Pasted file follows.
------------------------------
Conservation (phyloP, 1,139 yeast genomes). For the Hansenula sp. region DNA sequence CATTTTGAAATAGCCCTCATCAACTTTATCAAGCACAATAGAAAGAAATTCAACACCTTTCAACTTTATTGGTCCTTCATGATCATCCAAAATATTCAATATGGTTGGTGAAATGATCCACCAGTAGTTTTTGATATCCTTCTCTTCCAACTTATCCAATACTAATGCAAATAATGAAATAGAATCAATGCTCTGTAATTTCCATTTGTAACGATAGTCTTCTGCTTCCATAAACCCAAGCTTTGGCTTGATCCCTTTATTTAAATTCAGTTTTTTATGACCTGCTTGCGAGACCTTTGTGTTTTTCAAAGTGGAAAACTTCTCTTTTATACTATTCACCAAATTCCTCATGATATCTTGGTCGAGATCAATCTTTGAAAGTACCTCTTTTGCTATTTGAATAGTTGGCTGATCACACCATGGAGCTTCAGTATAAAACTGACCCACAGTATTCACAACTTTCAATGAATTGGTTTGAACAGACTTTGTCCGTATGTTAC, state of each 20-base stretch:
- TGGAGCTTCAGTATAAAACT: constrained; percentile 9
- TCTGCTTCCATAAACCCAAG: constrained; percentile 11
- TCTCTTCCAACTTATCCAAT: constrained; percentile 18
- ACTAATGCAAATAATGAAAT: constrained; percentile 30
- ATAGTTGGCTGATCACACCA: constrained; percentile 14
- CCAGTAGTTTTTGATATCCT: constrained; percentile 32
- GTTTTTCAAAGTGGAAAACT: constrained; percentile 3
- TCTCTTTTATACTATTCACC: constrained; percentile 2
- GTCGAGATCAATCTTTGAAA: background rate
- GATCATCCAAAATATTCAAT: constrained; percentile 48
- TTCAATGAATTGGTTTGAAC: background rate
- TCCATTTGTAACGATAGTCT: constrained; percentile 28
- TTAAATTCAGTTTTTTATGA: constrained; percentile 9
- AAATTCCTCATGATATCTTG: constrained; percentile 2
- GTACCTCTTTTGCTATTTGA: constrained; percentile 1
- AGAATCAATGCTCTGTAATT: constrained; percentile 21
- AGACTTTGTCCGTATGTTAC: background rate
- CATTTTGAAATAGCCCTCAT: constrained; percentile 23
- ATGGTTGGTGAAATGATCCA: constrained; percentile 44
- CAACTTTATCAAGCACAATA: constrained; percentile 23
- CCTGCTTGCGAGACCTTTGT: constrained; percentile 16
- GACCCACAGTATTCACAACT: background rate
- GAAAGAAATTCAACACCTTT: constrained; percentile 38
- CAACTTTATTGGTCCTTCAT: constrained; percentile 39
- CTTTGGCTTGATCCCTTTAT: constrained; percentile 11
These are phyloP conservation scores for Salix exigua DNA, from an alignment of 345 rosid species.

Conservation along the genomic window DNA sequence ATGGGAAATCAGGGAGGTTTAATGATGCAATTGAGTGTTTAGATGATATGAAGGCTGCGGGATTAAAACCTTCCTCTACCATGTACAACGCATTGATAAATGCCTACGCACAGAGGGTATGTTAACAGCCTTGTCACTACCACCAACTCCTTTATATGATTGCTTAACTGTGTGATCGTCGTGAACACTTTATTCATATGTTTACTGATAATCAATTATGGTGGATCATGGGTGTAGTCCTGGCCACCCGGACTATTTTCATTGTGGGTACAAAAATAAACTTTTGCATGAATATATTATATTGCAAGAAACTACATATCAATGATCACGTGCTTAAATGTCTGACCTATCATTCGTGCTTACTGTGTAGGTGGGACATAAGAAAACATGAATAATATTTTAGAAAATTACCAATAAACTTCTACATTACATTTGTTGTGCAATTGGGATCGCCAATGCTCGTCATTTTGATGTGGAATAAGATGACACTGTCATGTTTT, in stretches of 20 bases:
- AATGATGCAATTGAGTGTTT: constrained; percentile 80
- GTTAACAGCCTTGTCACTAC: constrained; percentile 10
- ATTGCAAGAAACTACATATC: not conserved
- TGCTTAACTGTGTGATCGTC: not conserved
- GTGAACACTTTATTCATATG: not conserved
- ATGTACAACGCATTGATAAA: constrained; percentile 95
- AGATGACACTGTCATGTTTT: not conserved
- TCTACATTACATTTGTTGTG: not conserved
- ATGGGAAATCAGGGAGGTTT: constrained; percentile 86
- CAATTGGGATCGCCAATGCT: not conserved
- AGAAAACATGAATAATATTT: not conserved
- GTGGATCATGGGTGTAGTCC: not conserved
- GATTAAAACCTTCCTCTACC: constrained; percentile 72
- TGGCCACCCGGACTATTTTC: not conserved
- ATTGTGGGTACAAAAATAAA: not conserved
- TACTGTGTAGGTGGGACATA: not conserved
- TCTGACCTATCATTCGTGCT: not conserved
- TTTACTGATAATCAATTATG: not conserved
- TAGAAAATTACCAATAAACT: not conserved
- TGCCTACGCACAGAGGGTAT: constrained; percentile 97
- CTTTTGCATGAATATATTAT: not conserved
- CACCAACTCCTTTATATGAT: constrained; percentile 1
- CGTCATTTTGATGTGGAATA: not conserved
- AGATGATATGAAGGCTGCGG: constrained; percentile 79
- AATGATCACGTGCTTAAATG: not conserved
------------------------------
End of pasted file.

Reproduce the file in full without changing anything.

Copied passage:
Conservation (phyloP, 1,139 yeast genomes). For the Hansenula sp. region DNA sequence CATTTTGAAATAGCCCTCATCAACTTTATCAAGCACAATAGAAAGAAATTCAACACCTTTCAACTTTATTGGTCCTTCATGATCATCCAAAATATTCAATATGGTTGGTGAAATGATCCACCAGTAGTTTTTGATATCCTTCTCTTCCAACTTATCCAATACTAATGCAAATAATGAAATAGAATCAATGCTCTGTAATTTCCATTTGTAACGATAGTCTTCTGCTTCCATAAACCCAAGCTTTGGCTTGATCCCTTTATTTAAATTCAGTTTTTTATGACCTGCTTGCGAGACCTTTGTGTTTTTCAAAGTGGAAAACTTCTCTTTTATACTATTCACCAAATTCCTCATGATATCTTGGTCGAGATCAATCTTTGAAAGTACCTCTTTTGCTATTTGAATAGTTGGCTGATCACACCATGGAGCTTCAGTATAAAACTGACCCACAGTATTCACAACTTTCAATGAATTGGTTTGAACAGACTTTGTCCGTATGTTAC, state of each 20-base stretch:
- TGGAGCTTCAGTATAAAACT: constrained; percentile 9
- TCTGCTTCCATAAACCCAAG: constrained; percentile 11
- TCTCTTCCAACTTATCCAAT: constrained; percentile 18
- ACTAATGCAAATAATGAAAT: constrained; percentile 30
- ATAGTTGGCTGATCACACCA: constrained; percentile 14
- CCAGTAGTTTTTGATATCCT: constrained; percentile 32
- GTTTTTCAAAGTGGAAAACT: constrained; percentile 3
- TCTCTTTTATACTATTCACC: constrained; percentile 2
- GTCGAGATCAATCTTTGAAA: background rate
- GATCATCCAAAATATTCAAT: constrained; percentile 48
- TTCAATGAATTGGTTTGAAC: background rate
- TCCATTTGTAACGATAGTCT: constrained; percentile 28
- TTAAATTCAGTTTTTTATGA: constrained; percentile 9
- AAATTCCTCATGATATCTTG: constrained; percentile 2
- GTACCTCTTTTGCTATTTGA: constrained; percentile 1
- AGAATCAATGCTCTGTAATT: constrained; percentile 21
- AGACTTTGTCCGTATGTTAC: background rate
- CATTTTGAAATAGCCCTCAT: constrained; percentile 23
- ATGGTTGGTGAAATGATCCA: constrained; percentile 44
- CAACTTTATCAAGCACAATA: constrained; percentile 23
- CCTGCTTGCGAGACCTTTGT: constrained; percentile 16
- GACCCACAGTATTCACAACT: background rate
- GAAAGAAATTCAACACCTTT: constrained; percentile 38
- CAACTTTATTGGTCCTTCAT: constrained; percentile 39
- CTTTGGCTTGATCCCTTTAT: constrained; percentile 11
These are phyloP conservation scores for Salix exigua DNA, from an alignment of 345 rosid species.

Conservation along the genomic window DNA sequence ATGGGAAATCAGGGAGGTTTAATGATGCAATTGAGTGTTTAGATGATATGAAGGCTGCGGGATTAAAACCTTCCTCTACCATGTACAACGCATTGATAAATGCCTACGCACAGAGGGTATGTTAACAGCCTTGTCACTACCACCAACTCCTTTATATGATTGCTTAACTGTGTGATCGTCGTGAACACTTTATTCATATGTTTACTGATAATCAATTATGGTGGATCATGGGTGTAGTCCTGGCCACCCGGACTATTTTCATTGTGGGTACAAAAATAAACTTTTGCATGAATATATTATATTGCAAGAAACTACATATCAATGATCACGTGCTTAAATGTCTGACCTATCATTCGTGCTTACTGTGTAGGTGGGACATAAGAAAACATGAATAATATTTTAGAAAATTACCAATAAACTTCTACATTACATTTGTTGTGCAATTGGGATCGCCAATGCTCGTCATTTTGATGTGGAATAAGATGACACTGTCATGTTTT, in stretches of 20 bases:
- AATGATGCAATTGAGTGTTT: constrained; percentile 80
- GTTAACAGCCTTGTCACTAC: constrained; percentile 10
- ATTGCAAGAAACTACATATC: not conserved
- TGCTTAACTGTGTGATCGTC: not conserved
- GTGAACACTTTATTCATATG: not conserved
- ATGTACAACGCATTGATAAA: constrained; percentile 95
- AGATGACACTGTCATGTTTT: not conserved
- TCTACATTACATTTGTTGTG: not conserved
- ATGGGAAATCAGGGAGGTTT: constrained; percentile 86
- CAATTGGGATCGCCAATGCT: not conserved
- AGAAAACATGAATAATATTT: not conserved
- GTGGATCATGGGTGTAGTCC: not conserved
- GATTAAAACCTTCCTCTACC: constrained; percentile 72
- TGGCCACCCGGACTATTTTC: not conserved
- ATTGTGGGTACAAAAATAAA: not conserved
- TACTGTGTAGGTGGGACATA: not conserved
- TCTGACCTATCATTCGTGCT: not conserved
- TTTACTGATAATCAATTATG: not conserved
- TAGAAAATTACCAATAAACT: not conserved
- TGCCTACGCACAGAGGGTAT: constrained; percentile 97
- CTTTTGCATGAATATATTAT: not conserved
- CACCAACTCCTTTATATGAT: constrained; percentile 1
- CGTCATTTTGATGTGGAATA: not conserved
- AGATGATATGAAGGCTGCGG: constrained; percentile 79
- AATGATCACGTGCTTAAATG: not conserved